Your browser is no longer supported

For the best possible experience using our website we recommend you upgrade to a newer version or another browser.


Your browser appears to have cookies disabled. For the best experience of this website, please enable cookies in your browser

We'll assume we have your consent to use cookies, for example so you won't need to log in each time you visit our site.
Learn more

Should patients always be made aware they are nearing end of life?

  • Comments (25)

Richards NM et al
(2014) How do patients respond to end-of-life status? Nursing Times; 110: 11, 21-23.


UK palliative care policy and philosophy endorse open awareness, where all parties acknowledge that the patient’s death is approaching. Perceived benefits of making patients aware of their prognosis include being able to plan a variety of activities, so arguably death occurs more in keeping with their wishes.

To explore if and how information about a transition to palliative care was communicated to patients discharged from hospital who fulfilled standardised criteria for palliative care need.

Literature review
Despite evidence of a link between encouraging people to talk about dying and an improved dying experience, persistent barriers exist to entering a context of open awareness.

Semi-structured interviews were conducted with 15 patients and three family carers, 3-6 months after discharge from hospital. A thematic analysis was undertaken.

Despite indications that participants might be nearing the end of their lives, most were unaware of their prognosis and showed little insight into what they could expect from the trajectory of their disease.

Patients can be reluctant to gain knowledge that requires them to face the imminence of death. This can create tensions for nurses about how they relate to and communicate with patients facing incurable illnesses.

To ensure timely access to palliative care, new and innovative ways of delivering palliative care are needed, which do not rely on the ideologically based assumption that awareness can and should be encouraged in all cases.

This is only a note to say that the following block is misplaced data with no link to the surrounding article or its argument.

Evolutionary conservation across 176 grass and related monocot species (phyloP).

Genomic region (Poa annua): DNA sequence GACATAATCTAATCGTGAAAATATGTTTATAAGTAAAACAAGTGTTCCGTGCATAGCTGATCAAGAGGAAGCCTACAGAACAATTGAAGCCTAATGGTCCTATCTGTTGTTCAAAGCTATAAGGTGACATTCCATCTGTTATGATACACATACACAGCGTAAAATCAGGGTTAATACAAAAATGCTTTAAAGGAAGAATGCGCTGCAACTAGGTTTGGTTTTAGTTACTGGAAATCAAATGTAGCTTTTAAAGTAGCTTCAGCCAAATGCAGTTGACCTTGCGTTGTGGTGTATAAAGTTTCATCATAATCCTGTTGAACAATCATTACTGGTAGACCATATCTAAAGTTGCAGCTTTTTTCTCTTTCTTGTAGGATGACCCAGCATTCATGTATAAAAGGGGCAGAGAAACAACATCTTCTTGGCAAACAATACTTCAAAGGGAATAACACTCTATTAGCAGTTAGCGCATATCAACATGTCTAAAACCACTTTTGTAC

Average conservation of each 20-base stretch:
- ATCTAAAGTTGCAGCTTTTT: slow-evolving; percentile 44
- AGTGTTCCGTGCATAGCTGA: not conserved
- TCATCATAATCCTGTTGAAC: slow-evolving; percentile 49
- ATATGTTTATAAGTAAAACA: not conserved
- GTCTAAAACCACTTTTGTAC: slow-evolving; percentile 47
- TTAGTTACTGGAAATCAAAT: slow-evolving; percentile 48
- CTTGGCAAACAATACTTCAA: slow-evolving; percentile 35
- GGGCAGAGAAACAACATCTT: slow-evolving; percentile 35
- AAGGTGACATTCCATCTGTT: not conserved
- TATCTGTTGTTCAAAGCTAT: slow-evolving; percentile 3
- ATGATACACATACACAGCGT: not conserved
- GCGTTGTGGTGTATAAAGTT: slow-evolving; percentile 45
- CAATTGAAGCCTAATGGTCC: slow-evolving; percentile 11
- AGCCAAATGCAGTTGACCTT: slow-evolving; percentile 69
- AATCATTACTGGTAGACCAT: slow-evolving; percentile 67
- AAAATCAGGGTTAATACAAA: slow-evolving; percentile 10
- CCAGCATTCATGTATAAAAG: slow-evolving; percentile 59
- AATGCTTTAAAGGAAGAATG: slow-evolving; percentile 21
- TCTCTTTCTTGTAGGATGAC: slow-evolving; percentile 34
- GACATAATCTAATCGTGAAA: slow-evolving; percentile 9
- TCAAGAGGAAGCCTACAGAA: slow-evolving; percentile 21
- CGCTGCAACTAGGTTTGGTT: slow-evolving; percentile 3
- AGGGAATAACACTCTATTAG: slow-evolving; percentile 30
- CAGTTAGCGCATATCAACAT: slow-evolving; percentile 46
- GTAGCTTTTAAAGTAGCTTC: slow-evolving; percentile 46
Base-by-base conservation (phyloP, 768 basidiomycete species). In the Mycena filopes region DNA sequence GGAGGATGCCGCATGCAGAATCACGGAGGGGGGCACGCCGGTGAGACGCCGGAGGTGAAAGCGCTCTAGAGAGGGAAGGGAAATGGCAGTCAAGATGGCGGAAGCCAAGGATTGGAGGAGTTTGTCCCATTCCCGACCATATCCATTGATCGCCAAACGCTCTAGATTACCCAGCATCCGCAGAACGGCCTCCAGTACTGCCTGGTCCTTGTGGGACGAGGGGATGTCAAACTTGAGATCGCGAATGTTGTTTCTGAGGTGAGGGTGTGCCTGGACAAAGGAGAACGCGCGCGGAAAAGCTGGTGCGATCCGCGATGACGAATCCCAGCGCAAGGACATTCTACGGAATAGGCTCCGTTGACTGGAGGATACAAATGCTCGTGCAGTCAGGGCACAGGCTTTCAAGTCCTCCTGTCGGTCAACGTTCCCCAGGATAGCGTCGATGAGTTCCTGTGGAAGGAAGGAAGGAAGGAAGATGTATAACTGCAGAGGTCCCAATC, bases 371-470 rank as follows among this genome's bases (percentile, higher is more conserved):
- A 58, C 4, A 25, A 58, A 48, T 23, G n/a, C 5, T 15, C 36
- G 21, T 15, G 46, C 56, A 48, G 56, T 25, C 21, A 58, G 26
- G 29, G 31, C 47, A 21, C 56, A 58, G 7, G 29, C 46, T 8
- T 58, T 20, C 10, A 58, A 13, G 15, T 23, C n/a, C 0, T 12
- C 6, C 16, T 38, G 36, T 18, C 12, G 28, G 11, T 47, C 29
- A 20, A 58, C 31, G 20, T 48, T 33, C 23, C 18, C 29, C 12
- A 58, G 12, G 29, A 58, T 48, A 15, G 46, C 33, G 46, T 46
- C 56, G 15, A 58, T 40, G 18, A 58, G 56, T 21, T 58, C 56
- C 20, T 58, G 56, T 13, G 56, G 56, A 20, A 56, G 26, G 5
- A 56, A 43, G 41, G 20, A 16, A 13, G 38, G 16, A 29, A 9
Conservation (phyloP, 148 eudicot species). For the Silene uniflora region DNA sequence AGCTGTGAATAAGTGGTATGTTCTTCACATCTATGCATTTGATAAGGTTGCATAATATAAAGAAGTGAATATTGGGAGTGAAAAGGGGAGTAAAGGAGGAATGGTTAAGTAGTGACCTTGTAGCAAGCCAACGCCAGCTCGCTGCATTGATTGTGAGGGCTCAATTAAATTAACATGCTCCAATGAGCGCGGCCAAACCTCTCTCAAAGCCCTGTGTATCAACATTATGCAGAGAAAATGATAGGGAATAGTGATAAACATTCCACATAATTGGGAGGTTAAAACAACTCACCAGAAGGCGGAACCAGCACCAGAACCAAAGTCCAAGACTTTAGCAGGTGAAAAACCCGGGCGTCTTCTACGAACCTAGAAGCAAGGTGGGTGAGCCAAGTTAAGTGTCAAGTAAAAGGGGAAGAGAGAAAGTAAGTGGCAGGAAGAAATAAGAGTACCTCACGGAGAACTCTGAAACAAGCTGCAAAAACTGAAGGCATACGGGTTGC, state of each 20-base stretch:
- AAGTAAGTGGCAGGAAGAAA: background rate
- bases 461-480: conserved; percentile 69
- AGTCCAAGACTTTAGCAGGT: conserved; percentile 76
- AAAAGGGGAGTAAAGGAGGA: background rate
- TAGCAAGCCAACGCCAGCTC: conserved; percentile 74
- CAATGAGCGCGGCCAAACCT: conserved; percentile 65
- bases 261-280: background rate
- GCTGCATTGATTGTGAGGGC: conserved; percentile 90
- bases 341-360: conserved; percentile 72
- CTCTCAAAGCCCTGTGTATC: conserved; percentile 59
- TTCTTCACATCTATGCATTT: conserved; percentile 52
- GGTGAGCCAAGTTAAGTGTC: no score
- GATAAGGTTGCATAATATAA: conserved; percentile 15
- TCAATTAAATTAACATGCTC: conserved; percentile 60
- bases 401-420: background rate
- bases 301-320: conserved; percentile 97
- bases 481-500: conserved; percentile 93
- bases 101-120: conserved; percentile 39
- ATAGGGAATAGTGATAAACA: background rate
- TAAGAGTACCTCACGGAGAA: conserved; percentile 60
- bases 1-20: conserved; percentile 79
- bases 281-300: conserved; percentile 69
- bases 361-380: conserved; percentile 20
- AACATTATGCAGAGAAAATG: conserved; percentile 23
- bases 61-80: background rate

What do you think?

  • This research found that most of the patients they interviewed were unaware of their prognosis, why do you think this is?
  • Should patients always be told that are nearing end of life? Are there some situations when this would not be appropriate?
  • How can a patient’s reluctance to accept that they are dying impact on the care they receive?
  • Comments (25)

Readers' comments (25)

  • Anonymous

    Absolutely .......I don't know why a person shouldn't be aware of their own fate.

    Unsuitable or offensive? Report this comment

  • Anonymous

    strange, we always managed before. why are do some many of these old issues keep coming up? nothing wrong in discussing them, of course, and finding new and better ways of doing some things, but there are others one wonders why they have suddenly become new issues that people seem no longer able to handle!

    Unsuitable or offensive? Report this comment

  • Anonymous

    These issue keep coming up because they are important for those who are dying and for their relatives and clearly we are not dealing with them as well as we could be. Everyone has the right to know their diagnosis and prognosis, however, not all patients can cope with that information. It is the duty of health professionals to identify if the patient is ready to hear this news. This requires good communication skills, compassion and understanding, and acceptance that if the patient is clearly indicating that they do not want to know, then this is a coping mechanism that requires careful management.

    Unsuitable or offensive? Report this comment

  • Anonymous

    It can get very confused if the patient, and the family, don't know the patient is dying.

    Unsuitable or offensive? Report this comment

  • michael stone

    A topic I am up-to-speed on: to save repetition, I’ll use web-links and hope they work !

    I’ll start with:

    The first questions I discussed in there, were ‘'what does terminal mean' and 'do terminal patients, need to be told the detail of their prognoses'.’

    The point I made, was that death affects [continuing after death] wider-life issues, so:

    'End-of-life patients, must be given the opportunity to take heed, even if individual patients choose not to take heed'.

    There are fundamental issues afflicting the ‘discussion of the dying bit’ – see my post on the BMJ website:

    Moving on to the consequences of not telling relatives that their loved ones are dying, under the title ‘Should hospital nurses and doctors be keeping the relatives of patients informed ?’ I posted a piece about that, roughly a week ago, at:

    The post pointed to by the link directly above, points out that it was prompted by an unsolicited contact from a person who had a very upsetting experience when a parent died in hospital, and recently I’ve been in the somewhat weird situation of acting as an intermediary for a reply from Bee Wee, who is leading on the ‘Liverpool Care Pathway Replacement Work’, to that person. Bee sent an e-mail yesterday, and this is extracted from it – it isn’t controversial, as it is clear that this was the position of the Consultation Document: